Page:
Welcome to the fourth part of The History of The Hackers Guild series. If you haven’t read the previous entries, I would recommend doing so. Part 1 talked about the reasons behind why I decided to design a board game, part two talks about the early design of The Hackers Guild, and part 3 covered some of the design changes and decisions that were made as I prepared The Hackers Guild for its Kickstarter in October of 2016. In today’s entry I’m going to talk about the redesign process in making The Hackers Guild the game that it is today.
Redesign Objectives and Coalition Game Studios
As part of the lead up to the original kickstarter, I contracted with Michael Mihealsick and Jonathan Sugiyama of Coalition Game Studios to do some blind playtesting for me. However, after three sessions, they determined that the length of the game was going to make it difficult to meet their commitment in any reasonable amount of time. Instead, I contracted with them to have them help jump start the redesign process of The Hackers Guild.
With their help, the following objectives were set for the redesign:
- Give the Network Admin something to do – particularly, something that will create tension and antagonize the Hackers.
- Come up with a better game clock and win/loss conditions to adjust the game’s actual length to closer to the 60-90 minute range.
- Give Hackers and Admin agency over the game state to allow it to evolve organically throughout the course of the game.
- Overhaul conflict resolution and the hacking process to eliminate downtime.
- Essentially overhaul the entire turn and game structure and rebuild it as an engaging and interactive cooperative experience.
I will admit that my original plan for the redesign was a quick overhaul that would have the game back on Kickstarter in early 2018. However, after reviewing the report I got from Coalition Game Studios and looking over our redesign objectives, it became obvious that this was going to need to be a major overhaul of the mechanics as well as the components.
Custom dice and redesigned hack resolution
One of the first things to change was the hack resolution mechanic. The Kickstarted version of The Hackers Guild involved completing hacks by rolling regular D6s to form different patterns like pairs, all odd, all even, runs, full house, etc. It had a definite Yahtzee feel to it, but did have some dice mitigation in form of Hacking Tools that could be purchased and allowed the hackers to re-roll dice, flip dice, split dice, and set dice.
The hack resolution mechanic was updated to reflect more of a Elder Sign feel where custom dice are used to match symbols as opposed to rolling dice patterns. While the exact details have changed some, this is still the core hack resolution mechanic, and it is working really well.
Applying the KISS (keep it simple stupid) principle to the hacker mats
Another early change was to remove the hardware tracks from the player mats, and have each hacker focus solely on their asymmetric hacker power. Early versions had a similar mechanic applied to the team of hackers as a whole, but eventually it was dropped altogether.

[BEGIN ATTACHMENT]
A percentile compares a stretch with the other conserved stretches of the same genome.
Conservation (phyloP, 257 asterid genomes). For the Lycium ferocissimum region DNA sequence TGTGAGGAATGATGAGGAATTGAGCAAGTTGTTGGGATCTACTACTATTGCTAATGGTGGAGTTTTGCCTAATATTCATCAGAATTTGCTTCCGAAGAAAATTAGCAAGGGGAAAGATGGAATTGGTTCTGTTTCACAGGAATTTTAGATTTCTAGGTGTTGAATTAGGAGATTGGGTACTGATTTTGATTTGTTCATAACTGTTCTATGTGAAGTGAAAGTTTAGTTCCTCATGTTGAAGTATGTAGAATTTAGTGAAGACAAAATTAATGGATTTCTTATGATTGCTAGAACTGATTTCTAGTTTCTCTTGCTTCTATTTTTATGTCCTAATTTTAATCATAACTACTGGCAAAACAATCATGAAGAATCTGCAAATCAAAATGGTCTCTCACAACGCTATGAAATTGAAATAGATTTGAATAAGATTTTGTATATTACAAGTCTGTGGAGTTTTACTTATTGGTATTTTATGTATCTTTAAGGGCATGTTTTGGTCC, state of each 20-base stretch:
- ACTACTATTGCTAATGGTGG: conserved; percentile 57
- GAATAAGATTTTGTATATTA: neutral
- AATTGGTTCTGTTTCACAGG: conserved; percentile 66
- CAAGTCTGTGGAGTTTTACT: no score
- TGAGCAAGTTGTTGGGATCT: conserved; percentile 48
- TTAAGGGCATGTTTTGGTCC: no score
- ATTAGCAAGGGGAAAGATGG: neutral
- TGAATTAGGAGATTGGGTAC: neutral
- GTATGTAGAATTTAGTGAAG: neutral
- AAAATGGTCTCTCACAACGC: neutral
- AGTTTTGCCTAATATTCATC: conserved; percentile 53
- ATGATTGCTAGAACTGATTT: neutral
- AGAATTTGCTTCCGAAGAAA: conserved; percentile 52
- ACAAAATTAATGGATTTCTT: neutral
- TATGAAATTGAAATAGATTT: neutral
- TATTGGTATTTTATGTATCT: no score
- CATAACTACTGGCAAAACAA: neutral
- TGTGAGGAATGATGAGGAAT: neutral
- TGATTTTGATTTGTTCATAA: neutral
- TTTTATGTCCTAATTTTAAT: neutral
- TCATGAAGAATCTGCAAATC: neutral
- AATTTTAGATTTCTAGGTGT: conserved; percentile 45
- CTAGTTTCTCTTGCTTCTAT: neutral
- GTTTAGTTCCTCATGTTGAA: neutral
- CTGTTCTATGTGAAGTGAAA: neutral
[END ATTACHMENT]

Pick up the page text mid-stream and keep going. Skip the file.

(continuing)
The world is our playground
When I started designing The Hackers Guild, I decided that it was going to use worker placement as one of its core mechanics quite early. To help support the mechanic, the game board was designed with specific spots on the board for the players to place their workers. The problem was that it didn’t give anything interesting to look at, and didn’t help in thematic immersion.
A simple solution was to turn the board into a map of some sort. The exact details have evolved over the last year, but I finally settled on a simple world map. This also lead to continent bonuses, the “liberate the world” mini game, and lent itself really well to the Event card mechanic.
Protospiel-MN 2017 and learning to let go
At the end of January 2017, I had the opportunity to attend Protospiel-MN in Minneapolis. It was an awesome weekend, and I had the chance to meet some great people. More details on the weekend can be found in part 18 of the I Have a Board Game Idea, Now What series.
The big change that came out of the weekend was the realization that the Network Administrator role wasn’t feasible and needed to be removed. This was something that I had been struggling with, and had suggested to me a couple different times by different people. It definitely was the best choice and has made the game play that much better.
Replacing the Target deck with hack modifiers and bonus rewards
The last fairly major change to have been made was removing the Target cards, and instead using Hack Modifiers and Bonus Rewards to help make each hack attempt unique. This change served to streamline the hack resolution process, but still gives the hackers means for earning extra rewards in addition to the common base rewards.
Well this brings us to the end of this mini series. I hope you enjoyed learning more about my journey designing The Hackers Guild. I would love to hear about your design stories, and some of the lessons you’ve learned along the way. Keep an eye out for the next installment in the main I Have a Board Game Idea, Now What? series.
Until next time, happy designing!